However, I do not wish to discount the ways that Massey clearly struggles. The title—a sorrowful plea from the notoriously melancholy Sylvia Plath—appears on the cover emblazoned in gold glitter. To the untrained, civilian eye, the use of Plath mourning, “I can never read all the books I want; I can never be all the people I want and live all the lives I want […]” seems like a nod to the alleged prettiness of female suffering. But only a sex worker knows that glitter can be as dark as the agony that precedes its application. In reference to a $900 antipsychotic prescription, for example, Massey states, “I knew the shortest distance between me and $900 was the length of a hot-pink nylon-and-spandex minidress covering a quarter of my body.” Indeed, these pretty artifacts of femininity—glitter the reigning objet d’art—are every bit as severe as the crushing insistence, whispered through the winds of patriarchy, that women stick their heads in an oven. And in this book, Massey demands a rearticulation of female suffering through the sparkling lens of sex work and celebrity, two cohorts of women whose lives and bodies are ruthlessly consumed by an unforgiving public.

Girl, Undressed (2008)

afouler3 by Caty and Red

12/9/2013 update: Yesterday, several commenters pointed out that speculating on the author’s trauma history was inappropriate of us. Upon reflection, we agree that this was specious and unnecessary, and apologize deeply for doing so.

Red: I love stripper memoirs; I buy them all indiscriminately and hope for the best. Strippers are like my family, people I love and hate and get driven crazy by but keep returning to. So you know I read Girl, Undressed when I found a copy at Powell’s. And I hated it. When Caty asked if I wanted to co-review it, I got giddy at the idea of sharing my outrage. Is there anything more fun that being righteously furious with a friend?

For those of you who haven’t read it, Girl, Undressed follows Fowler on a dank and seamy voyage, to places only “the ruined” (her term) can sink. She stumbles around early 2000s Manhattan, a weary traveler promising a glimpse at a New York not “vacuum-packed and delivered to your tastefully decorated abodes via HBO… there’ll be a sad lack of shopping expeditions to Bergdorf’s to punctuate each chapter’s end.” In other words, Fowler is not Carrie Bradshaw (but then who is) and I’m also gathering that she’s not writing this for me or her sisters-in-degradation/fellow strippers.

Oh, To Be a Housewife!

“I wonder what kind of girls do that kind of work, and how they get into it.”

Victoria Layton is bored. She’s middle-aged by 1968 standards, she used to have a wildly interesting life. Now she’s in Connecticut and she’s fuckin’ bored. She’s so bored that she spends most of the beginning of The Secret Life of An American Wife talking to herself. To be honest, I do this too (we all do), but we’re not under the microscope here so… you know. The film begins as she wakes up on a typical day, rambling about the husband who doesn’t pay attention to her and the life she resents. She gets her old man up and out of the house, drives him to the train, and heads back home afterward for yet another boring day.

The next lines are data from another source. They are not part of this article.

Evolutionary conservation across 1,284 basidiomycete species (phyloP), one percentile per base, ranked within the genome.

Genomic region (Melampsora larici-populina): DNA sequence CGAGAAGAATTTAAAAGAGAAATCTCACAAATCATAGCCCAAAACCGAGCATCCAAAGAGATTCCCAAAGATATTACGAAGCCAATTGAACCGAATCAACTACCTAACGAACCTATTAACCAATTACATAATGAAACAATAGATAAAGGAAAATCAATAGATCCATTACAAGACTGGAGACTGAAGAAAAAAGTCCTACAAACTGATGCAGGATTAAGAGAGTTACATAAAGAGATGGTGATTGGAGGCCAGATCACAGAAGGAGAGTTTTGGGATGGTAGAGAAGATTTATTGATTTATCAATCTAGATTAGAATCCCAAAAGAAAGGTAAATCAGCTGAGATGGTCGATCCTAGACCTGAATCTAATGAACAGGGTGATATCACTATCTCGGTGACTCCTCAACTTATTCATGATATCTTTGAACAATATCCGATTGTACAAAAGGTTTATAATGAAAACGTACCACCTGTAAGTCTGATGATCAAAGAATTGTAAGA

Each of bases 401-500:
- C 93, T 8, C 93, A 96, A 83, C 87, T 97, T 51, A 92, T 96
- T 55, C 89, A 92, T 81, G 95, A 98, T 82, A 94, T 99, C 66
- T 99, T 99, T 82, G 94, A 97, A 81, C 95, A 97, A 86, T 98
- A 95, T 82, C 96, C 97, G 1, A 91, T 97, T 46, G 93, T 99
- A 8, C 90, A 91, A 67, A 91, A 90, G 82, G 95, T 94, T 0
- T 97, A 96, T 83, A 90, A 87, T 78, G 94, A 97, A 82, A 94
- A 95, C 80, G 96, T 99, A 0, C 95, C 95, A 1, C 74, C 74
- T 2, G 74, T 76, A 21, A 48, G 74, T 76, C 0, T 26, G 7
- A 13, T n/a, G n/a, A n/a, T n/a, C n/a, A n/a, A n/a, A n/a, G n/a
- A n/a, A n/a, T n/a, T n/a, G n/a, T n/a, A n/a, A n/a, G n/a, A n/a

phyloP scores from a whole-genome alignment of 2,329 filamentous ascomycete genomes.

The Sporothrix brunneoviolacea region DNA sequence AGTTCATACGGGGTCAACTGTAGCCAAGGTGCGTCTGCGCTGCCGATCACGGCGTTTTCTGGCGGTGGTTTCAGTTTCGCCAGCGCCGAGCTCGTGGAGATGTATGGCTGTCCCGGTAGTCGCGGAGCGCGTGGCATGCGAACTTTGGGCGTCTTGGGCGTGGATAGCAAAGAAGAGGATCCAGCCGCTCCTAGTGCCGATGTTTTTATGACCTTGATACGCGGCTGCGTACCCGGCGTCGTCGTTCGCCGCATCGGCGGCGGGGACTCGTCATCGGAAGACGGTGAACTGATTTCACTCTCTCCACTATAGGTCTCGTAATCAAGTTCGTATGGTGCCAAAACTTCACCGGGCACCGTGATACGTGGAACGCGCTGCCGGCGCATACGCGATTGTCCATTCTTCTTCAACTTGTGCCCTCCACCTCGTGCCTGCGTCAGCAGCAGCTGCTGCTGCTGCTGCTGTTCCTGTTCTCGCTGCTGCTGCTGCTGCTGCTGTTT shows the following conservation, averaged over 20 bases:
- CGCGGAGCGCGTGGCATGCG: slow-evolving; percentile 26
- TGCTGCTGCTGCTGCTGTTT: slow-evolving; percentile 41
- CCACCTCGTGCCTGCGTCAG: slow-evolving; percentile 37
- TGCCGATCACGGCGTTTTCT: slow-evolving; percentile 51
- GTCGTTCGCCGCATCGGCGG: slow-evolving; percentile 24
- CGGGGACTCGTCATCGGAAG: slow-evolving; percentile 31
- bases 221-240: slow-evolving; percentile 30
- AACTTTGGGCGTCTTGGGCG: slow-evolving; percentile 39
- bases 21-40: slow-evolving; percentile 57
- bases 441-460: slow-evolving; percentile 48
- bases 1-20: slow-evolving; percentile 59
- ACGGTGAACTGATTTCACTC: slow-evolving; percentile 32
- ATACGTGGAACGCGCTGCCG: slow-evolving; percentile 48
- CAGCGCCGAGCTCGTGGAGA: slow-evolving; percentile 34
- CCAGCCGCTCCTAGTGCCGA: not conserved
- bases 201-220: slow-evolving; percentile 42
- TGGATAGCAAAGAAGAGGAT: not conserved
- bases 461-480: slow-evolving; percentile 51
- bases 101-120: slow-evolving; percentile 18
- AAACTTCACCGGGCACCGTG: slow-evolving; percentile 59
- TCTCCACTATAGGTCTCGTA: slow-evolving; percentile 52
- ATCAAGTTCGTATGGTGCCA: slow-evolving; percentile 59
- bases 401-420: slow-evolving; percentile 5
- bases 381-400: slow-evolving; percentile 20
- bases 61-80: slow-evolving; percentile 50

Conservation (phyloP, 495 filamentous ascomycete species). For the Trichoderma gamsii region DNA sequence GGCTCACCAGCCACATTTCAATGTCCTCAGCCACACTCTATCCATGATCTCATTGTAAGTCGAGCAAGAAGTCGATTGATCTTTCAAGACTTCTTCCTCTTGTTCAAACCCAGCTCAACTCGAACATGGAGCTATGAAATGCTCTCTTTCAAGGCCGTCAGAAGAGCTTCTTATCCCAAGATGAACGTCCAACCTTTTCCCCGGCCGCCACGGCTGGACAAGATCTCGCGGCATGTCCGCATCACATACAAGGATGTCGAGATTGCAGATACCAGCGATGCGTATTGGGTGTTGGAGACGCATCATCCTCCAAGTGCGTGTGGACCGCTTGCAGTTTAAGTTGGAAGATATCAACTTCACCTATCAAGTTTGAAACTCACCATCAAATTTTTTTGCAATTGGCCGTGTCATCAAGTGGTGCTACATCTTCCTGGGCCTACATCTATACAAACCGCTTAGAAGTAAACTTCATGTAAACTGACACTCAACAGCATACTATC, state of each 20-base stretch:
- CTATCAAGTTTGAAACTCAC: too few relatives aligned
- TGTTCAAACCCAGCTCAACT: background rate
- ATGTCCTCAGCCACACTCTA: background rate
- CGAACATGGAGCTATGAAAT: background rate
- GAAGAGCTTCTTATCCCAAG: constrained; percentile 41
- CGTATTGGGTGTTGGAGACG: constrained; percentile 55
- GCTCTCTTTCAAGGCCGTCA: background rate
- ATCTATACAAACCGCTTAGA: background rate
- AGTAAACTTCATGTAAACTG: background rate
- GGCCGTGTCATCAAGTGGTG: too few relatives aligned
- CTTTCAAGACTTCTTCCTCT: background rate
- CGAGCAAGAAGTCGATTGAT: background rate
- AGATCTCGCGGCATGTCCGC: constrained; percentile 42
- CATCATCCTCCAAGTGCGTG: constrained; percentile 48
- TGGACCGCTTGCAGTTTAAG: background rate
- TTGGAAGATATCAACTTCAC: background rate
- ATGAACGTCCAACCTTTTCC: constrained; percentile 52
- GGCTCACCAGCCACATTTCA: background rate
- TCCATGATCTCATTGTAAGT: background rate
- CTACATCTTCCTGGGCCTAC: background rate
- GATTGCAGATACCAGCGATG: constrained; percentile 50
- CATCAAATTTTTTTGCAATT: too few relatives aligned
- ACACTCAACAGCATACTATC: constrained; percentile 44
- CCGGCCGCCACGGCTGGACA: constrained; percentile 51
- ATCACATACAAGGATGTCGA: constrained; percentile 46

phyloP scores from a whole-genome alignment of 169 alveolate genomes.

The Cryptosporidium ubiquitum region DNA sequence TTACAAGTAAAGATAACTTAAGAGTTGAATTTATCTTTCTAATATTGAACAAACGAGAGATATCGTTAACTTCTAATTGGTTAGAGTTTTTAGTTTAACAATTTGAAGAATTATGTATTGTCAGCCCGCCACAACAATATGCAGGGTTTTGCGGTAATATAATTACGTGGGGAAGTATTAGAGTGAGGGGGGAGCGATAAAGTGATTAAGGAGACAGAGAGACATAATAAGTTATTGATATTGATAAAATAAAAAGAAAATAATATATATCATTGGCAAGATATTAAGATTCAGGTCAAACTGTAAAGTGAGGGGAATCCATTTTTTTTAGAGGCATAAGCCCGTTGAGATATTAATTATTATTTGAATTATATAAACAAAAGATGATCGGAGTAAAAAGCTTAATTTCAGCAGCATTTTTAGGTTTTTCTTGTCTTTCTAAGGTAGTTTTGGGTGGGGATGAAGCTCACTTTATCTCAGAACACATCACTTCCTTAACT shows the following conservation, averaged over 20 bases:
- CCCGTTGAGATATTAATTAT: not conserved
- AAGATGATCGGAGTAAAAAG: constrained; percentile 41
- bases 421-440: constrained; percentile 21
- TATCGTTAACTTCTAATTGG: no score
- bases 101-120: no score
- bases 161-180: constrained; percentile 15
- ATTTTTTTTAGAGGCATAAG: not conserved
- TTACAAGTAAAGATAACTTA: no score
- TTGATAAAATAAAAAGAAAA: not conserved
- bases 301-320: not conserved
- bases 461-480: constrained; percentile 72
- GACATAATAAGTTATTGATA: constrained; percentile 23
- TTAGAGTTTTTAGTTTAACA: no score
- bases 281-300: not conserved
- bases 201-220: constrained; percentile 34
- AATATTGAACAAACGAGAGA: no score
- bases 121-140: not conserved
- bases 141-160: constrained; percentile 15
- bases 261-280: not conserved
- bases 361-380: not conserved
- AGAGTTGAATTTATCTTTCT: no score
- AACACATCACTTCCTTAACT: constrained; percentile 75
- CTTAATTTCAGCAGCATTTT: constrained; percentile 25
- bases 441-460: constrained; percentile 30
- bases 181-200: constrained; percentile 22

Tangerine (2015)

Tangerine (Licensed under Fair use via Wikipedia)
Tangerine (Licensed under Fair use via Wikipedia)

Whenever I see a movie about the lives of sex workers, I find myself automatically assessing whether or not the story represents us authentically—or, more accurately, picking apart the ways that it inevitably doesn’t. Tangerine was really the first time I’d seen a movie about us where I didn’t leave the theater with a mental catalog of all the ways they had screwed up. Still, I felt a little ill-qualified to write a review, seeing that it centers around the lives of two black, transgender sex workers on the harsh streets of L.A., and I’m a white, cisgender chick who did pretty much all her hustling online. On one hand, it felt like someone had finally gotten it right, and on the other, I felt like a total faker for feeling that way about the experience of women whose lives are so different from mine in so many ways.

Though I didn’t know it going in (perhaps for the better?) Tangerine was directed by Sean S. Baker, a straight, white, cisgender guy with a film degree from N.Y.U. Collaborating with Mya Taylor, a black trans woman he met in L.A., Baker created a film about the sex workers he saw working in Hollywood. The idea to make a comedy rather than a tragedy was Taylor’s, which puts so much of the film in perspective for me: I know sex workers (and likely trans women, too) have seen ample tragic portrayals of their lives crafted by men outside the business.

It’s Christmas Eve in Hollywood, and Sin Dee Rella (Kitana Kiki Rodriguez) has just been released from a 28-day jail sentence, which we find out later was her punishment for holding her beloved pimp/boyfriend Chester’s (James Ransone) stash. While celebrating her newfound freedom over a donut with her BFF, fellow transgender sex worker Alexandra (Mya Taylor), she learns that while she was doing time, her pimp/boyfriend Chester had been cheating with a “fish” (which I learned means a cisgender woman). And thus begins a rampage through the L.A. underground to find the offending fish and confront Chester.